Listen: How Durham activists led city to ban police training in Israel

In a unanimous vote by its city council on 16 April, Durham, North Carolina, became the first city in the US to ban training programs between its police department and foreign militaries, including Israel’s.

The city council’s action was the result of steady grassroots campaigning led by 10 local civil and human rights groups that make up the Demilitarize! Durham2Palestine coalition, supported by nearly 1,400 residents and dozens of multi-faith leaders.

The coalition is an affiliate of Jewish Voice for Peace’s Deadly Exchange Campaign, which seeks to formally abolish police exchange partnerships between US police departments and Israel’s army and police forces.

The Durham ban on police exchanges “sets an example for other cities” to end these programs, MJ Edery, a leader of the New York City chapter of the Deadly Exchange campaign, told The Electronic Intifada on Tuesday.

Through this kind of local grassroots work, activists are offering an alternative to these exchanges “by building safety through solidarity and community, and imagining alternatives to prisons, police, ICE, borders and militarism,” Edery added.

Under the cover of counterterrorism training, high-ranking officers from US police departments and federal agencies have traveled to Israel for lessons in occupation enforcement.

But these exchanges sponsored by major Israel lobby groups including the Anti-Defamation League (ADL), the American Jewish Committee and the American Israel Education Foundation, an arm of AIPAC, are about more than just training; they also aim to build the US market for Israel’s multi-billion dollar weapons and “homeland security” industry, and bolster ideological support for Israel among US elites.

In a letter to the Durham city council, the ADL smeared and dismissed Jewish Voice for Peace and defended its police exchange programs.

The ADL boasts that since 2004 it has sent 200 “law enforcement executives” to be trained by Israeli forces in “intensive counter-terrorism” tactics.

The group has also bragged that officers who take part in the trainings “come back and they are Zionists” – adherents to Israel’s state ideology.

Durham’s former police chief took part in the ADL’s National Counter-Terrorism Seminar – a fact highlighted in marketing material for the security consulting firm he now works for and which boasts a client list including several major universities.


The ADL was invited this week to help Starbucks create staff training material in order to combat “implicit bias” after the arrest of two Black men at a Starbucks coffee shop in Philadelphia stirred national outrage.

Activists note that the ADL’s claim to be an anti-bias champion has glaring and explicit exceptions, especially when it comes to African Americans and Palestinians.

Along with honoring the St. Louis Metropolitan Police Department after the 2014 police killing of unarmed Black teenager Michael Brown in Ferguson, Missouri, the ADL has chastised activists with Black Lives Matter over their support for Palestinian human rights.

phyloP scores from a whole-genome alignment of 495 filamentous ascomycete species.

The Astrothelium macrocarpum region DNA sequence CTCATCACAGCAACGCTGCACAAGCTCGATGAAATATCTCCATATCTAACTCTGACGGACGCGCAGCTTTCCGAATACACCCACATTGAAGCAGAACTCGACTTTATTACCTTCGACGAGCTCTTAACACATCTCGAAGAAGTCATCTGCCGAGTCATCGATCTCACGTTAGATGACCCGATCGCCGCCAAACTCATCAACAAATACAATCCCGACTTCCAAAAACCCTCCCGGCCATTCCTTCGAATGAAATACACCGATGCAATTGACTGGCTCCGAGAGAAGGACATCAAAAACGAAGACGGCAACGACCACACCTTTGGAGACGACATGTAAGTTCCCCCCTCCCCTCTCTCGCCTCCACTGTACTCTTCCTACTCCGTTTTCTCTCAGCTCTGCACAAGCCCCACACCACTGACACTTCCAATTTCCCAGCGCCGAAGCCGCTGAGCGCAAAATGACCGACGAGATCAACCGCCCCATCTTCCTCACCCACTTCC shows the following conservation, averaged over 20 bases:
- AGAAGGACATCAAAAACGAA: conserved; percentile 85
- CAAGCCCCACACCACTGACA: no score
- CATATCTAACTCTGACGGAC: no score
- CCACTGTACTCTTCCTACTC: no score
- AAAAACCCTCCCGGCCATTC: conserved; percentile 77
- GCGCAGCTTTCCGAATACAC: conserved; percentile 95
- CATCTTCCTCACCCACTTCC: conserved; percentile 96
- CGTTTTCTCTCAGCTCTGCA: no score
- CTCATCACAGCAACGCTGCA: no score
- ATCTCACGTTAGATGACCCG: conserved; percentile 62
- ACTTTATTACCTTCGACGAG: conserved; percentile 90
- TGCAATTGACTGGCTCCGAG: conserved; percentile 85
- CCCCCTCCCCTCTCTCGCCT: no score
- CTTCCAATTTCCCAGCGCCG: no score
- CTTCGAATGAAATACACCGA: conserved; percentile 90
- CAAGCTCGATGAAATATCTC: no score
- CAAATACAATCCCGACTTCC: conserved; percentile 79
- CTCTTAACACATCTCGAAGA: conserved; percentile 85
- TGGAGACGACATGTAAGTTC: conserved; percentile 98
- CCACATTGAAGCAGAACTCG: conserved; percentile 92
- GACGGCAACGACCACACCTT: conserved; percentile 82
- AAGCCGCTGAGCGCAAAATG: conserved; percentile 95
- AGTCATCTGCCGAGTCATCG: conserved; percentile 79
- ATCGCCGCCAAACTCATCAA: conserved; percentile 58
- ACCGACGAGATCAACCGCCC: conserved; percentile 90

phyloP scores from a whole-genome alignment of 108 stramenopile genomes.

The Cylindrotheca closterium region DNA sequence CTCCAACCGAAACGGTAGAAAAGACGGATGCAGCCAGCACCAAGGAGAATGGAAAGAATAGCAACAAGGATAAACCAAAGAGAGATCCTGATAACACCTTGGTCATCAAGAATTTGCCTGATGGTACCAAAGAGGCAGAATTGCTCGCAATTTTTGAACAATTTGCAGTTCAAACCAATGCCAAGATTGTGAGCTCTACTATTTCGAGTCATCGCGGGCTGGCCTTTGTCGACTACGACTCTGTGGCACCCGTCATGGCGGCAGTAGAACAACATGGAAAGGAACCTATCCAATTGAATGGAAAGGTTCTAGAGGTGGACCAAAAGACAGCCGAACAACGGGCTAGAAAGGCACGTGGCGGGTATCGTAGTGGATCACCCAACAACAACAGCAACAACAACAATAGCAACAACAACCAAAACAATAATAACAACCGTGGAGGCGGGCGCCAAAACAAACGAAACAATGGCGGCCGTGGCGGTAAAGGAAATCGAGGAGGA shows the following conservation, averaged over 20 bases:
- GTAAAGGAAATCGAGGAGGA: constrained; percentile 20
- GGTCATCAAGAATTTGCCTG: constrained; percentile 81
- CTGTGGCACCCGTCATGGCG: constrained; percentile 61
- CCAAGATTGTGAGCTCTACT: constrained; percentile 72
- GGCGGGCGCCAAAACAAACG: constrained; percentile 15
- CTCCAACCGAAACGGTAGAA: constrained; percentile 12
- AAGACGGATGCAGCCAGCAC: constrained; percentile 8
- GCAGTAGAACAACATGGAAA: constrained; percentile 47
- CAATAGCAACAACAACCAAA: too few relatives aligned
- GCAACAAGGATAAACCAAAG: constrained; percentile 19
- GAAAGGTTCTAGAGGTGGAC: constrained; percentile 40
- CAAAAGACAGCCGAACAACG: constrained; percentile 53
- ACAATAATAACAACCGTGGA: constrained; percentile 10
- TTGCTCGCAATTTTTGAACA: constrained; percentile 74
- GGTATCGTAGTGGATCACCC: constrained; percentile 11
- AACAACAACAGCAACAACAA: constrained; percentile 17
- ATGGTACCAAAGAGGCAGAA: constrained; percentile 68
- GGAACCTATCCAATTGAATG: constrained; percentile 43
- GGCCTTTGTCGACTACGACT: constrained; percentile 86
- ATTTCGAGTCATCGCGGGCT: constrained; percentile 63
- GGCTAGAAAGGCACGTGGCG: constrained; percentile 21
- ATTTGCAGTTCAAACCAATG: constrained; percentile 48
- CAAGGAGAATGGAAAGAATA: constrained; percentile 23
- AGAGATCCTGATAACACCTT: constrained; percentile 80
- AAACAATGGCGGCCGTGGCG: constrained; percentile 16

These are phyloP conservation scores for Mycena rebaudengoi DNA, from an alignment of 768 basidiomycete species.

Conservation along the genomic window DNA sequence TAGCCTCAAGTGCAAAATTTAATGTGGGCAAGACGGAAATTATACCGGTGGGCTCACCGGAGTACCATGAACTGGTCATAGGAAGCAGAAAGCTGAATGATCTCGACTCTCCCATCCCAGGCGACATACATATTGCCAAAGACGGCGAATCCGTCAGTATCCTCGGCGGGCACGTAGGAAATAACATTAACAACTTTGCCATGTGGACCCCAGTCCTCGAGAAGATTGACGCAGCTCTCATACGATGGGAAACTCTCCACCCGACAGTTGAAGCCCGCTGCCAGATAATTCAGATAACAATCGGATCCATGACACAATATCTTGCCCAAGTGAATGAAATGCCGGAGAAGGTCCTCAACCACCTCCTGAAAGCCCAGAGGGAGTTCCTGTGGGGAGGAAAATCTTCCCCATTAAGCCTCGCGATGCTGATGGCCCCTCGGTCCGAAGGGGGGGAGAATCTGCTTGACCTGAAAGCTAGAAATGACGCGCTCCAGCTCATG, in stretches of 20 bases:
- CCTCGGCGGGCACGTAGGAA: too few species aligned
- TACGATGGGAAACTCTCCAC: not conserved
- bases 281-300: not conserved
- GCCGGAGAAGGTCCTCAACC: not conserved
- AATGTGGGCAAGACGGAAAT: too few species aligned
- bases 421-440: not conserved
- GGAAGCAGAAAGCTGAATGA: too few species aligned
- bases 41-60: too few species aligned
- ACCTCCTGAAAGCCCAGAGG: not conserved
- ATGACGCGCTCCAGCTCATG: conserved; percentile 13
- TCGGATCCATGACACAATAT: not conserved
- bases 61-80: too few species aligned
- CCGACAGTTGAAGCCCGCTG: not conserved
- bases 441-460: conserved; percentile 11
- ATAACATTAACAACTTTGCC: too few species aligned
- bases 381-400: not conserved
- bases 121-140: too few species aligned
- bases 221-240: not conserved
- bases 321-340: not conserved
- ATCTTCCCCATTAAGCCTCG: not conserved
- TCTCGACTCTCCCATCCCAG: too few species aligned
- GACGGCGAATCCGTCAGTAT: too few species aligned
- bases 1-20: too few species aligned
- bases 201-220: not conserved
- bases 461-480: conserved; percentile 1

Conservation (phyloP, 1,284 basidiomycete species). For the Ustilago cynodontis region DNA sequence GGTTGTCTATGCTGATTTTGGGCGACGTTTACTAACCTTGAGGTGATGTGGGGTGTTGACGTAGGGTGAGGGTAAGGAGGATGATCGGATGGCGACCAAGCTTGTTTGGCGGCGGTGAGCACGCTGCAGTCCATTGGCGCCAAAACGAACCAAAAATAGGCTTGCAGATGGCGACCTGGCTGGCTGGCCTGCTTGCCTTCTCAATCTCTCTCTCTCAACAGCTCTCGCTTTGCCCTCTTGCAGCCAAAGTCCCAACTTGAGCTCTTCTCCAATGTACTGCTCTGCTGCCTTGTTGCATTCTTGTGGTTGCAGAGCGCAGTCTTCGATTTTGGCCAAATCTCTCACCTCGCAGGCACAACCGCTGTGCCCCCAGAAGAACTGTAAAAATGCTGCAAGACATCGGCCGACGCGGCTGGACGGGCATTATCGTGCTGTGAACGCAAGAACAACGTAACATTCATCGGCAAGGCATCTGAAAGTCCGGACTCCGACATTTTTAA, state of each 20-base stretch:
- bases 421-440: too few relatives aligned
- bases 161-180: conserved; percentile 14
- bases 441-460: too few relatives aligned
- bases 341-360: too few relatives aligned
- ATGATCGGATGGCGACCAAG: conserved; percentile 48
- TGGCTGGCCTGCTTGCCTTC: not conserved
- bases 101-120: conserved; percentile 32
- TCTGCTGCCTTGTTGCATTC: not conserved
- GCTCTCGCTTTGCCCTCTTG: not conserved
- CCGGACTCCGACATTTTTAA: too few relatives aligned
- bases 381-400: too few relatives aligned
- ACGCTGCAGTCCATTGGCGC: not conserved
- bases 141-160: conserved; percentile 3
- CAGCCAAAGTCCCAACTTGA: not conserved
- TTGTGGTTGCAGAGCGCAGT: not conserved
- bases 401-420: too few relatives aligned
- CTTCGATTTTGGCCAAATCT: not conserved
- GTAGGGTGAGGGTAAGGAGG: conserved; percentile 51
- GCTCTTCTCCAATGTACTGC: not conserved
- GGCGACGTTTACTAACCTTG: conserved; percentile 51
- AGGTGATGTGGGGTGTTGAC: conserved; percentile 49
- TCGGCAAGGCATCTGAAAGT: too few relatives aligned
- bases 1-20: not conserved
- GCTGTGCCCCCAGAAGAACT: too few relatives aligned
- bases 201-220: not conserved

It also has a long history of mainstreaming Islamophobia while disparaging Palestinian, Muslim and Arab community organizations.


“It doesn’t make sense to model our policing – or to even leave room for our policing to be modeled – after the [Israeli army] and the terrible things that they’ve been a part of,” Ahmad Amireh of Duke Students for Justice in Palestine told The Electronic Intifada Podcast.

Duke SJP is part of the Demilitarize! Durham2Palestine coalition.

Amireh said he spent time in the occupied West Bank following President Donald Trump’s decision to recognize Jerusalem as Israel’s capital in December, and during a protest, he saw Israeli forces shoot a Palestinian man carrying a flag.

“To see that, to say that a man cannot stand up against the occupation that he’s been subjected to his whole life without getting shot at, that’s something that has no business making its way to communities in America,” he said.

Amireh said that when he returned to Durham, he wanted to help end the same kind of state violence and racial profiling that both Israel and the US police forces carry out.

During the campaign, activists highlighted the urgency to divest from militarization “and invest in Black and Brown communities through housing, jobs, education, [a] livable wage and health care” to meet people’s basic needs and strengthen community safety, Ajamu Dillahunt, a student and member of the Durham chapter of Black Youth Project 100, told The Electronic Intifada Podcast.

The local chapter of BYP100 is also a part of the Demilitarize! Durham2Palestine coalition.

Following the victory at the city council, the coalition will continue the work to ensure that similar policies can be passed by other cities “to end any type of exchange with Israel that any police force may have, and to move to address police accountability too,” Dillahunt said.

Listen to the interviews with Ahmad Amireh and Ajamu Dillahunt via the media player above.

Theme music and production assistance by Sharif Zakout

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Nora Barrows-Friedman

Nora Barrows-Friedman's picture

Nora Barrows-Friedman is a staff writer and associate editor at The Electronic Intifada, and is the author of In Our Power: US Students Organize for Justice in Palestine (Just World Books, 2014).